Microstructural white matter changes in the Corpus Callosum of young people with Bipolar Disorder

A Diffusion Tensor Imaging Study

Jim Lagopoulos*, Daniel F. Hermens, Sean N. Hatton, Juliette Tobias-Webb, Kristi Griffiths, Sharon L. Naismith, Elizabeth M. Scott, Ian B. Hickie

*Corresponding author for this work

Research output: Contribution to journalArticle

41 Citations (Scopus)


To date, most studies of white matter changes in Bipolar Disorder (BD) have been conducted in older subjects and with well-established disorders. Studies of young people who are closer to their illness onset may help to identify core neurobiological characteristics and separate these from consequences of repeated illness episodes or prolonged treatment. Diffusion tensor imaging (DTI) was used to examine white matter microstructural changes in 58 young patients with BD (mean age 23 years; range 16-30 years) and 40 controls. Whole brain voxelwise measures of fractional anisotropy (FA), parallel diffusivity (λ//) and radial diffusivity (λ⊥) were calculated for all subjects. White matter microstructure differences (decreased FA corrected p<.05) were found between the patients with BD and controls in the genu, body and splenium of the corpus callosum as well as the superior and anterior corona radiata. In addition, significantly increased radial diffusivity (p<.01) was found in the BD group. Neuroimaging studies of young patients with BD may help to clarify neurodevelopmental aspects of the illness and for identifying biomarkers of disease onset and progression. Our findings provide evidence of microstructural white matter changes early in the course of illness within the corpus callosum and the nature of these changes suggest they are associated with abnormalities in the myelination of axons.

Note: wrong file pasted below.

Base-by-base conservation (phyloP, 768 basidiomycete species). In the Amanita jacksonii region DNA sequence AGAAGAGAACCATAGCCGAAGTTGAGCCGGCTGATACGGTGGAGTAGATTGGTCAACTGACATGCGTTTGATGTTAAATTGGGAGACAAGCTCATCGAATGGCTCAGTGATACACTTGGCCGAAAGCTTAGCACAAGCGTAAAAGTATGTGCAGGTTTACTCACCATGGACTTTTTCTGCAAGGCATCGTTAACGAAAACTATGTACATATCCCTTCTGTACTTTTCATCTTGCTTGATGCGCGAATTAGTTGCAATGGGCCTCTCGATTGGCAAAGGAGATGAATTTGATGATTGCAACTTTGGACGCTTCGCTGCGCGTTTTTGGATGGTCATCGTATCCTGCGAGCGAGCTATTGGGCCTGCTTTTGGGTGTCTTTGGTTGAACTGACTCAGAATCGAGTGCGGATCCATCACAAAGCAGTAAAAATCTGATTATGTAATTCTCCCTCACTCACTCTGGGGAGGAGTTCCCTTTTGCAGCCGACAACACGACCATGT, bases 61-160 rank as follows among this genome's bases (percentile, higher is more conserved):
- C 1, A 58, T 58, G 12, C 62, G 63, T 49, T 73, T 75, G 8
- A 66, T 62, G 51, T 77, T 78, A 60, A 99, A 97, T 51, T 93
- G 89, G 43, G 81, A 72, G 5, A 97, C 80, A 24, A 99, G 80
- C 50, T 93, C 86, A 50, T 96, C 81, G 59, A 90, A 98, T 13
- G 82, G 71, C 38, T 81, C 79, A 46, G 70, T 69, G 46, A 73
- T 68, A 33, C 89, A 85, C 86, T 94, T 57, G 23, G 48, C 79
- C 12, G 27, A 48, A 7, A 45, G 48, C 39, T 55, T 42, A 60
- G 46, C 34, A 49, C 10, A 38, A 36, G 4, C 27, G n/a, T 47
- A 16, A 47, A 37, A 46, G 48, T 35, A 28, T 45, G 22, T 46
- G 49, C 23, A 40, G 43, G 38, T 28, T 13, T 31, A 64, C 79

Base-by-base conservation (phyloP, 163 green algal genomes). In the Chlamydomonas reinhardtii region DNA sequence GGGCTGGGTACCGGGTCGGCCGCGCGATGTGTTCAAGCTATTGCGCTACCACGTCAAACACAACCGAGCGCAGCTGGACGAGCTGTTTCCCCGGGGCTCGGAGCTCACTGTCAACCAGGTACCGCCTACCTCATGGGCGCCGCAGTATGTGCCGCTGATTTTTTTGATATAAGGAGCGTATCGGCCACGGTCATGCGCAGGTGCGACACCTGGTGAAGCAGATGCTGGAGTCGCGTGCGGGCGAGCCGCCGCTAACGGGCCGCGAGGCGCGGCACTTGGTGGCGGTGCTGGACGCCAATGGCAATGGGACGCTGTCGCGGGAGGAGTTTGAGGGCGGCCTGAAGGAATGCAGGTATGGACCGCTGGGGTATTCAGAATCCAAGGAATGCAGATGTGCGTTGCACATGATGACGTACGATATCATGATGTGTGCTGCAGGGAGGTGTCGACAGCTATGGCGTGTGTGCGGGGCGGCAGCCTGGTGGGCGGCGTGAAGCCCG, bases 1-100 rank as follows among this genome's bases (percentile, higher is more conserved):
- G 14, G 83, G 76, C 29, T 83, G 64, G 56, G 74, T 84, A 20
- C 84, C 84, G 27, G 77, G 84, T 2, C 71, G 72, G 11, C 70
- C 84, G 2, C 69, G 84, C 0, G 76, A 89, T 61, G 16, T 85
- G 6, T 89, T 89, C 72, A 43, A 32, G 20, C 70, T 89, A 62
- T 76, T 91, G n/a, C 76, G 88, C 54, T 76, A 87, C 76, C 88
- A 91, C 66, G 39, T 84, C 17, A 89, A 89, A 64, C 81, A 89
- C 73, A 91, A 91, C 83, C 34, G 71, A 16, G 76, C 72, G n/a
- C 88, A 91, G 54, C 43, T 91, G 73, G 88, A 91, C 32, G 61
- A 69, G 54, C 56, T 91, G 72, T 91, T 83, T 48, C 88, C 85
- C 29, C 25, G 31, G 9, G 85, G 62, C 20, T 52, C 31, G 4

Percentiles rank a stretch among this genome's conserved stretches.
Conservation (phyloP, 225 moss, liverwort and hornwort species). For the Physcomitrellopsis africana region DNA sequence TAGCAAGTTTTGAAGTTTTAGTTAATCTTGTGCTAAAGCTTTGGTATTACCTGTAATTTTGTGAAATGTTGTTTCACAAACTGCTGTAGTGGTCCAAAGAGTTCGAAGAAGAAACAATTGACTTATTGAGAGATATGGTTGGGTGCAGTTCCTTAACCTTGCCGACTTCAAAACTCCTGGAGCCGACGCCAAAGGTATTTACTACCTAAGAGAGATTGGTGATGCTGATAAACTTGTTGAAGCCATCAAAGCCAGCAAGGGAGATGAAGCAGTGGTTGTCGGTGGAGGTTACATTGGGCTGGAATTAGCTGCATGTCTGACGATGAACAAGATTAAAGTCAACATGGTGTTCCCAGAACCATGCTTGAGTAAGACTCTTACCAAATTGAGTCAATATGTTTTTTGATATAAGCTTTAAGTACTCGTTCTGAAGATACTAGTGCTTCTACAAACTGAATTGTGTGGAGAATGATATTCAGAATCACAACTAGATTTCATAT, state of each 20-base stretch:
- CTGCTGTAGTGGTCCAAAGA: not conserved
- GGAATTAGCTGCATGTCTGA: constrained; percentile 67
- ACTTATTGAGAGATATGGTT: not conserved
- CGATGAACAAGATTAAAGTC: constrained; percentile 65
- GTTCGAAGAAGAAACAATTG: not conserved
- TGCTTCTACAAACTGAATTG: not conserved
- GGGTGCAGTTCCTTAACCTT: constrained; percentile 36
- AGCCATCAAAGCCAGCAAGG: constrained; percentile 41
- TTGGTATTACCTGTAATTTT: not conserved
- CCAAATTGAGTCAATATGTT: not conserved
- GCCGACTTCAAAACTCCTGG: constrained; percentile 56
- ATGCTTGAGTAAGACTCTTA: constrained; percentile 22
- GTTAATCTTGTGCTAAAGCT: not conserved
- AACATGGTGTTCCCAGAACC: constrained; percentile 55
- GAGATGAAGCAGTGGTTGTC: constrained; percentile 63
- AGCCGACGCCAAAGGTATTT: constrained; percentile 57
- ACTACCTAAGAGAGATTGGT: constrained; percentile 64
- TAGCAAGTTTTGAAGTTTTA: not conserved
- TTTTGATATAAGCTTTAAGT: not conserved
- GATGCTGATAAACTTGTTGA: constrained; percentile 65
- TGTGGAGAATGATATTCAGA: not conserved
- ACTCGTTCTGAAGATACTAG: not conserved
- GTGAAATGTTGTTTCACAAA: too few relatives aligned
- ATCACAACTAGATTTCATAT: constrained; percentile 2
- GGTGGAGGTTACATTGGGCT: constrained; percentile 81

Original languageEnglish
Article numbere59108
Pages (from-to)1-11
Number of pages11
JournalPLoS ONE
Issue number3
Publication statusPublished - 19 Mar 2013
Externally publishedYes

Fingerprint Dive into the research topics of 'Microstructural white matter changes in the Corpus Callosum of young people with Bipolar Disorder: A Diffusion Tensor Imaging Study'. Together they form a unique fingerprint.

Cite this